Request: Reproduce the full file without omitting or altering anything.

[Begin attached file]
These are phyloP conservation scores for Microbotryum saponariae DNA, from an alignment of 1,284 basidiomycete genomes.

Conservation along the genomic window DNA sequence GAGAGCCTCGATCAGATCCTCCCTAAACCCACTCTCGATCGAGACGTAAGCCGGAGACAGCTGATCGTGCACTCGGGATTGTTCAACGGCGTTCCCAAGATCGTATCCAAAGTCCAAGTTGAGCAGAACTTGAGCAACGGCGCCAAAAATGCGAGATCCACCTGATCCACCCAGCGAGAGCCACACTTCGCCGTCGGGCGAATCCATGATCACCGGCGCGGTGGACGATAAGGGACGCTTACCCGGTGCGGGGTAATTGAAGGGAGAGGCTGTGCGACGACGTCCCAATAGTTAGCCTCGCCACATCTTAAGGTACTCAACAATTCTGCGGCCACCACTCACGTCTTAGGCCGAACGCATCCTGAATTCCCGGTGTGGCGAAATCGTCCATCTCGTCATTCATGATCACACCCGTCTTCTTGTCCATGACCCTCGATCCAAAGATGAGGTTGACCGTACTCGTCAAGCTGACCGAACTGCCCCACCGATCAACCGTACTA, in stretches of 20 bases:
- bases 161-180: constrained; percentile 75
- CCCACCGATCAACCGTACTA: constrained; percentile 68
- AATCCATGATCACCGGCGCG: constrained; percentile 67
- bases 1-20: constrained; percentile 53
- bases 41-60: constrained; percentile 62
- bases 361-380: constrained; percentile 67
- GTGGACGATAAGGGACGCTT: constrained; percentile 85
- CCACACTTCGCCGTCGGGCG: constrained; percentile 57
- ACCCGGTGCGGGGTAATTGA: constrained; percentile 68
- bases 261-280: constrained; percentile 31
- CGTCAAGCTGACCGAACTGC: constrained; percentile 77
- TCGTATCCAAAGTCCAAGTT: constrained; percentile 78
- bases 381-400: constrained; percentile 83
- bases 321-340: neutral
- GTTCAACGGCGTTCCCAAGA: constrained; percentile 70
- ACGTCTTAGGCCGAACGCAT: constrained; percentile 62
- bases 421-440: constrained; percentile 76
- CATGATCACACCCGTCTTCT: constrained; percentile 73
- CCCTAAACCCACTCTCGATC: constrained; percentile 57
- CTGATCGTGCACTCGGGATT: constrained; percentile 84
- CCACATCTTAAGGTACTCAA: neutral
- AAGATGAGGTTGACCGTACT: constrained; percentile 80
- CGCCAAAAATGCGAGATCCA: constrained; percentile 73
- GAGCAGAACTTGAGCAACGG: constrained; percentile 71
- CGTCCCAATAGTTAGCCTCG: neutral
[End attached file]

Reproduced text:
These are phyloP conservation scores for Microbotryum saponariae DNA, from an alignment of 1,284 basidiomycete genomes.

Conservation along the genomic window DNA sequence GAGAGCCTCGATCAGATCCTCCCTAAACCCACTCTCGATCGAGACGTAAGCCGGAGACAGCTGATCGTGCACTCGGGATTGTTCAACGGCGTTCCCAAGATCGTATCCAAAGTCCAAGTTGAGCAGAACTTGAGCAACGGCGCCAAAAATGCGAGATCCACCTGATCCACCCAGCGAGAGCCACACTTCGCCGTCGGGCGAATCCATGATCACCGGCGCGGTGGACGATAAGGGACGCTTACCCGGTGCGGGGTAATTGAAGGGAGAGGCTGTGCGACGACGTCCCAATAGTTAGCCTCGCCACATCTTAAGGTACTCAACAATTCTGCGGCCACCACTCACGTCTTAGGCCGAACGCATCCTGAATTCCCGGTGTGGCGAAATCGTCCATCTCGTCATTCATGATCACACCCGTCTTCTTGTCCATGACCCTCGATCCAAAGATGAGGTTGACCGTACTCGTCAAGCTGACCGAACTGCCCCACCGATCAACCGTACTA, in stretches of 20 bases:
- bases 161-180: constrained; percentile 75
- CCCACCGATCAACCGTACTA: constrained; percentile 68
- AATCCATGATCACCGGCGCG: constrained; percentile 67
- bases 1-20: constrained; percentile 53
- bases 41-60: constrained; percentile 62
- bases 361-380: constrained; percentile 67
- GTGGACGATAAGGGACGCTT: constrained; percentile 85
- CCACACTTCGCCGTCGGGCG: constrained; percentile 57
- ACCCGGTGCGGGGTAATTGA: constrained; percentile 68
- bases 261-280: constrained; percentile 31
- CGTCAAGCTGACCGAACTGC: constrained; percentile 77
- TCGTATCCAAAGTCCAAGTT: constrained; percentile 78
- bases 381-400: constrained; percentile 83
- bases 321-340: neutral
- GTTCAACGGCGTTCCCAAGA: constrained; percentile 70
- ACGTCTTAGGCCGAACGCAT: constrained; percentile 62
- bases 421-440: constrained; percentile 76
- CATGATCACACCCGTCTTCT: constrained; percentile 73
- CCCTAAACCCACTCTCGATC: constrained; percentile 57
- CTGATCGTGCACTCGGGATT: constrained; percentile 84
- CCACATCTTAAGGTACTCAA: neutral
- AAGATGAGGTTGACCGTACT: constrained; percentile 80
- CGCCAAAAATGCGAGATCCA: constrained; percentile 73
- GAGCAGAACTTGAGCAACGG: constrained; percentile 71
- CGTCCCAATAGTTAGCCTCG: neutral